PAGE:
From The Pudding:
My book club was reading The Wise Man’s Fear by Patrick Rothfuss. In the middle of an otherwise unremarkable plot, we found a 35-page interlude about a highly attractive fairy, describing her body in minute, eye-rolling detail.
After slogging through that book, I began paying attention to similarly stereotyped descriptions of bodies in other books. Women are all soft thighs and red lips. Men, strong muscles and rough hands.
I was frustrated by this lazy writing. I want to read books that explore the full humanity of their characters, not stories that reduce both men and women to weak stereotypes of their gender.
Before getting too upset, I wanted to see if this approach to writing was as widespread as it seemed, or if I was succumbing to selective reading. Do authors really mention particular body parts more for men than for women? Are women’s bodies described using different adjectives than those attributed to men?
. . . .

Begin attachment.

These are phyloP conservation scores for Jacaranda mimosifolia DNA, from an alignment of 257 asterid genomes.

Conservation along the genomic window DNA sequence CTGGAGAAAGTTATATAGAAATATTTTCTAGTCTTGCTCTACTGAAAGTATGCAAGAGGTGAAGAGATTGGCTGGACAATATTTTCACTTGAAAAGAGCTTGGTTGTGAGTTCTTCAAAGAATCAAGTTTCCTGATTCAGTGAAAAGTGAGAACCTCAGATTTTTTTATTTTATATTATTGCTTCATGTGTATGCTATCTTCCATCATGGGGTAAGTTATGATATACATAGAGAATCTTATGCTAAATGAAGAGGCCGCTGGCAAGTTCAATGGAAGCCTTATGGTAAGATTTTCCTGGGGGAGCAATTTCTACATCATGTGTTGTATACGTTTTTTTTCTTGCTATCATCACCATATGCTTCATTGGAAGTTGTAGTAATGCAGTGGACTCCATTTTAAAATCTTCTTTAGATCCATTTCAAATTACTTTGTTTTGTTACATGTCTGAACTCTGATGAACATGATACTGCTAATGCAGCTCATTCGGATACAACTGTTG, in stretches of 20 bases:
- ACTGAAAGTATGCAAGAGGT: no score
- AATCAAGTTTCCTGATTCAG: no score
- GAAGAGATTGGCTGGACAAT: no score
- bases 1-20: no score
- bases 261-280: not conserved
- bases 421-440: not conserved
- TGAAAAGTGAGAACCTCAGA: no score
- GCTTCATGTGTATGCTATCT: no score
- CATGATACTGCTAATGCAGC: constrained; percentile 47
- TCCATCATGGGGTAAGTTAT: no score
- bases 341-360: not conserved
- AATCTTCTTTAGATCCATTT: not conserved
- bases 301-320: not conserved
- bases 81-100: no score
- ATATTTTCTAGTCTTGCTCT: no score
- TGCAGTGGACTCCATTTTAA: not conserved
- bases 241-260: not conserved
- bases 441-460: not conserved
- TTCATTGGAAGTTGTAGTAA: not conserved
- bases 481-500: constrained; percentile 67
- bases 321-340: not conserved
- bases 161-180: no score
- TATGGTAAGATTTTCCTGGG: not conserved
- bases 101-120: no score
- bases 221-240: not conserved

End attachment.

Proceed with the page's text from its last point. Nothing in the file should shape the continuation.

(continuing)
Before we get into the results of the data analysis, let’s play a game to see how well you recognize gendered descriptions.
Here are several character descriptions from actual books. For each one, select whether you think it describes a man or a woman.
We all have a mental model of how men’s and women’s bodies are described. People who answer the above quiz, on average, guess the correct gender 88% of the time.
Men and women do tend to be described in different ways. Let’s explore those trends more deeply through the data we collected.
. . . .
In other cases, that gaze is more lascivious. Consider this litany of woman-skewed body parts: hip, belly, waist, and thigh.
You don’t need a Bible verse to imagine why these might come to mind more easily for a woman than a man.
. . . .
Some of my absolute favorite books growing up were the Harry Potter series. I particularly identified with Hermione Granger, a bushy-haired know-it-all, just like me.
Hermione’s friends didn’t consider her beautiful until the fourth installment in the series, when she tamed her hair with magical products.
When I read this as a preteen, I felt embarrassed by my own curly head of hair. I’d absorbed the idea that “bushy” was not an attractive way to be described, especially for a woman.
Link to the rest, including many other hand-drawn illustrations, at The Pudding